Monday, April 09, 2012

How Libertarians Are Different

Tennessee Senate approved a bill allowing teachers to present challenges to evolution and climate change theories.

Conservatives: It is absurd to deny teachers and opportunity to encourage critical thinking skills.

Liberals: It is absurd that we would allow teachers to present definitely false material as credible.

Libertarians: It is absurd our only option is to choose between these two extremes.

At the heart of all of the quality and content discussions of education should be the virtual monopoly on secondary and primary education the government has. This discussion is not evidence for one or the other side; it is evidence for why we need more direct competition between schools because what's optimal depends on what families want to prioritize. The best option is the middle ground:

Yes, we should take every opportunity we can to develop critical thinking skills. If students get excited about evolution v. creationism, then the teacher should leverage that interest into instruction.

And yes, we don't want nonsense to crowd out good ideas, especially ideas which are hard to understand or have a lot of interesting applications.

Should we focus on breadth (critical thinking skills) or depth (deep understanding or an important subject)? The answer should be up to you, not politicians.


Jason said...

The problem is science is not just another opinion as your post seems to indicate. Science is about a burden of proof. It's not a marketplace of ideas, if you make an assertion you have to have evidence. How popular or pretty an idea is has no relevance on if it's true or not. Saying that teaching evolution in science class and not teaching creationism because it is not true is an extreme position is ridiculous. It's like say teaching fractions in math is extreme and we should let alternate ideas about fractions be allowed as well.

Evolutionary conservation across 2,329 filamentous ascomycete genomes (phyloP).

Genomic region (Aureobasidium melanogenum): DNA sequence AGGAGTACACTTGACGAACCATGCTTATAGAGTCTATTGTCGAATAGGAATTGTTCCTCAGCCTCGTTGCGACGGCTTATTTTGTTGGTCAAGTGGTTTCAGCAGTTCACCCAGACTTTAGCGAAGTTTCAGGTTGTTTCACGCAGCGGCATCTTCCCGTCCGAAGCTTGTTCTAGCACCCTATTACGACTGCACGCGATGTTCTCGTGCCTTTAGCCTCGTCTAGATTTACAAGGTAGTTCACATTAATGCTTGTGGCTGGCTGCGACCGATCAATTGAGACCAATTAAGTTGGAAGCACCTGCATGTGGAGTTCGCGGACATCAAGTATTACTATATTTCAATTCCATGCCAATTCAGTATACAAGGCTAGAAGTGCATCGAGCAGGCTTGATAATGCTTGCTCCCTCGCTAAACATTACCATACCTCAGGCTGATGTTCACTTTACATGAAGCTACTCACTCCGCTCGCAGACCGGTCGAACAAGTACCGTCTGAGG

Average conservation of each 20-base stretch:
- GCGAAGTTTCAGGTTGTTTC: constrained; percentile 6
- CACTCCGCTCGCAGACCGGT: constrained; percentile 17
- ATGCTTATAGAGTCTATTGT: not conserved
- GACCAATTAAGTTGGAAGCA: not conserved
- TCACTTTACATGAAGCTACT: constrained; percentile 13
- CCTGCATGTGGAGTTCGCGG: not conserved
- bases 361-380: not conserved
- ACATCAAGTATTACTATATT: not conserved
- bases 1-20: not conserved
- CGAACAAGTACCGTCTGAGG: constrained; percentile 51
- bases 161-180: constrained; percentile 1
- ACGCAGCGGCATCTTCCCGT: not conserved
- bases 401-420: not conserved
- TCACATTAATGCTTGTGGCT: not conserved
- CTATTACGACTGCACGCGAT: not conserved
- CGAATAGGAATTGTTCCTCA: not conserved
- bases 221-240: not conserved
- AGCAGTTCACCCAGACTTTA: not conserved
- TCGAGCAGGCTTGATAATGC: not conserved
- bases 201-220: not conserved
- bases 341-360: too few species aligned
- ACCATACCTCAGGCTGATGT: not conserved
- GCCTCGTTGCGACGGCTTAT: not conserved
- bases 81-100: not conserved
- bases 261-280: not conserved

Creationism is nonsense. It's been disproved time and time again yet people still stick with this bad idea despite the evidence against it. The problem is if teachers start teaching critical thinking skills as to the evolution vs creationism debate you're going to get complaints from churches about how you're attacking religion. Creationism IS religion and not only is teaching it against the first amendment of the Constitution, attacking it would be seen as part of the "war on faith" or whatever catchphrase is being used to justify religious privilege these days. And I notice that you don't allow for other creation myths to be taught as well. Why just one version of creationism when there are dozens to choose from? After all they're equally valid.

The fundamental part of creationism is that it makes assertions without confirmation then claims its immune from criticism. That's not part of critical thinking. I guess that's how libertarians are different, they're willing to accept untrue ideas if they're popular.

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